Tim Jones has published two volumes of
poetry, a novel and an earlier collection of short stories, Extreme Weather Events.
He is a writer, editor, web-content manager, husband, father, political
activist and lover of cricket, music and many other fine things. He
lives in Wellington, New Zealand.
Transported (Vintage, June 2008)
for the Frank O'Connor International Short Story Award 2008
Extreme Weather Events (Headworx,
with Tim Jones
How long did it take you to write all the stories in your collection?
Tim Jones: The
literal answer is, 22 years. That’s because one of the stories in Transported, Going to the People,
was written in 1986. But most of the stories in this collection date
from the period 2000-2007. (This is my second published collection; my
first, Extreme Weather
Events, was published in 2001. Going to the People
didn’t fit with the theme of that collection.)
TSR: Did you
have a collection in mind when you were writing them?
TJ: Not at first —
except in the sense that I enjoyed having my first collection
published, and thought I’d rather like to have another one published in
due course. The theme, or at least motif, of transport which runs
through these stories presented itself over time, rather than being
chosen in advance – but then again, most of the stories in Extreme Weather Events
features journeys of one sort or another, so perhaps that is simply my
TSR: How did
you choose which stories to include and in what order?
TJ: Answering that
requires a bit of back-story. I was already thinking about putting a
collection together and submitting it to publishers when a story of
mine, Win a Day
with Mikhail Gorbachev! (included in Transported), was
selected for Volume 4 of the annual Best New Zealand Fiction
asked Random House New Zealand, the publishers of Best New
Zealand Fiction, if they’d be interested in looking at a
collection from me.
They said Yes, and I put together an initial selection and sent it to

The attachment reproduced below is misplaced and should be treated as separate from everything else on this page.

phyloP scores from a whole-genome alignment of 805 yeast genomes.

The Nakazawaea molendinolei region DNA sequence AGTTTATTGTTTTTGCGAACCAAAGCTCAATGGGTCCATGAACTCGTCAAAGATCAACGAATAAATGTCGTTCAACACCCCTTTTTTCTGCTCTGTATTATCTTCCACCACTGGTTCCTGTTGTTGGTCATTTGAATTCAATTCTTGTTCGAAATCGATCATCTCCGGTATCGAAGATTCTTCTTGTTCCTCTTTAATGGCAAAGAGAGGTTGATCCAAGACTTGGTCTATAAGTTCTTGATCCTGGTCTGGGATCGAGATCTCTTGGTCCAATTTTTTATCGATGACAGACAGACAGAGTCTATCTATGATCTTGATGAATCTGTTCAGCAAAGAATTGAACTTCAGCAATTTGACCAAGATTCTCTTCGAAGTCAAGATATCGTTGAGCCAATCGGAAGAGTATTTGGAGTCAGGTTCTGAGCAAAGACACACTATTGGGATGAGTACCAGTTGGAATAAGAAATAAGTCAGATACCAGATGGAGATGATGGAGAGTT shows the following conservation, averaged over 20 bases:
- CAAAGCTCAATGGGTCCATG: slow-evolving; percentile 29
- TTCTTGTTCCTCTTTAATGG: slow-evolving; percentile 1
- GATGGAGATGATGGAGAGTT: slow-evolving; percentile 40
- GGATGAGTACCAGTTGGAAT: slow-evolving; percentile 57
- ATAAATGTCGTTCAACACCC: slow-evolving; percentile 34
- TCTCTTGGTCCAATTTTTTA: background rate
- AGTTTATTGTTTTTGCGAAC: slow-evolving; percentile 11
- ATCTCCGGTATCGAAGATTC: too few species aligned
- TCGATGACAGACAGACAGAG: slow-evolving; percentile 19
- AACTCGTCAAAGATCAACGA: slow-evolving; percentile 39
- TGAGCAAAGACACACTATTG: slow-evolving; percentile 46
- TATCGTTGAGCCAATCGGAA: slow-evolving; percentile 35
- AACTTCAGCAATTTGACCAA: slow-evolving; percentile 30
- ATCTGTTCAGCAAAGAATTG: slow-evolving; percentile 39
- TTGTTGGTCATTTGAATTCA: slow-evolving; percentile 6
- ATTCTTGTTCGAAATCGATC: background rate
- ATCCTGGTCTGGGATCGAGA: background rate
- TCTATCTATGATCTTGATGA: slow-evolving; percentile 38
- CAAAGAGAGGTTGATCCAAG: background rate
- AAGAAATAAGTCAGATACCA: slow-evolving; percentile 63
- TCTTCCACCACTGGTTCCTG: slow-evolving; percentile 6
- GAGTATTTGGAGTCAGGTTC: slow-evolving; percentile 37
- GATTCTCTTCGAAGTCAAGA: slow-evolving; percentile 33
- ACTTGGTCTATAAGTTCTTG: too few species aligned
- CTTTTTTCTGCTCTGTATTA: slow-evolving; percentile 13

publisher Harriet Allan.
She said Yes again – a magic moment! – and then we got down to some
serious negotiation over the composition and ordering of the book. My
initial selection was a bit shorter than Random House wanted, and they
didn’t think a couple of the stories included in it worked, so I ended
up by adding some extra stories and writing two new ones: Jim
and “Going Under”.
It’s a diverse collection, but the order we chose is designed to
highlight the inter-relationships between the stories as well as their
TSR: What does the word "story"
mean to you?
straight-faced answer is, a fictional prose narrative. Soon after I
started to write fiction, a friend called Dan McCarthy commented that I
wrote two sorts of fiction: stories, which were character-driven
narratives, and “stroys”, which were short, strange, sometimes surreal
pieces in which character took a back seat to the joys of pure
narrative. I still like writing both types of short fiction.
TSR: Do you
have a "reader" in mind when you write stories?
No. Funnily enough, I often have a reader — or perhaps, rather, a
listener — in mind when I write poetry. When I write stories, it’s
often in response to a little voice inside my head which says “what
sort of story would it make if you put this idea and that idea together
and shook them up a bit?”, or “this is so bizarre you have to write it
down”; yet some of them aren’t like that at all, and arise from that
old staple, emotion recollected in tranquility.
TSR: Is there
anything you'd like to ask someone who has read your
anything at all?
TJ: Did you laugh?
TSR: How does it feel knowing that people are buying your books?
TJ: To quote C.
Montgomery Burns, “Excellent!” I go past Unity Books, a fine bookshop
here in Wellington (NZ), and it’s a great feeling when I see that their
pile of signed copies of Transported
has got smaller. Mind you, I’m also very happy when I see Transported making
its way into libraries. It’s the reading, as well as the buying, that I
TSR: What are
you working on now?
TJ: I’ve returned to
an unpublished novel I completed in 2004. I’ve concluded that the first
half of it needs only cosmetic changes, but the second half requires
major surgery. I’m nipping and tucking the first half at present.
TSR: What are
the three most recent short story collections you've read?
TJ: Alice Munro, Something I’ve Been Meaning to Tell You. Alice Munro never fails.
Tatiana Tolstaia, On the Golden Porch.
One of the books I first read for my Russian literature degree.
Irrelevant fact: the band Okkervil River is named after one of the
stories in this collection.
James Tiptree, Jnr. (aka Alice B. Sheldon), Her Smoke Rose Up Forever. A collection of her greatest stories. Marvellous, despairing.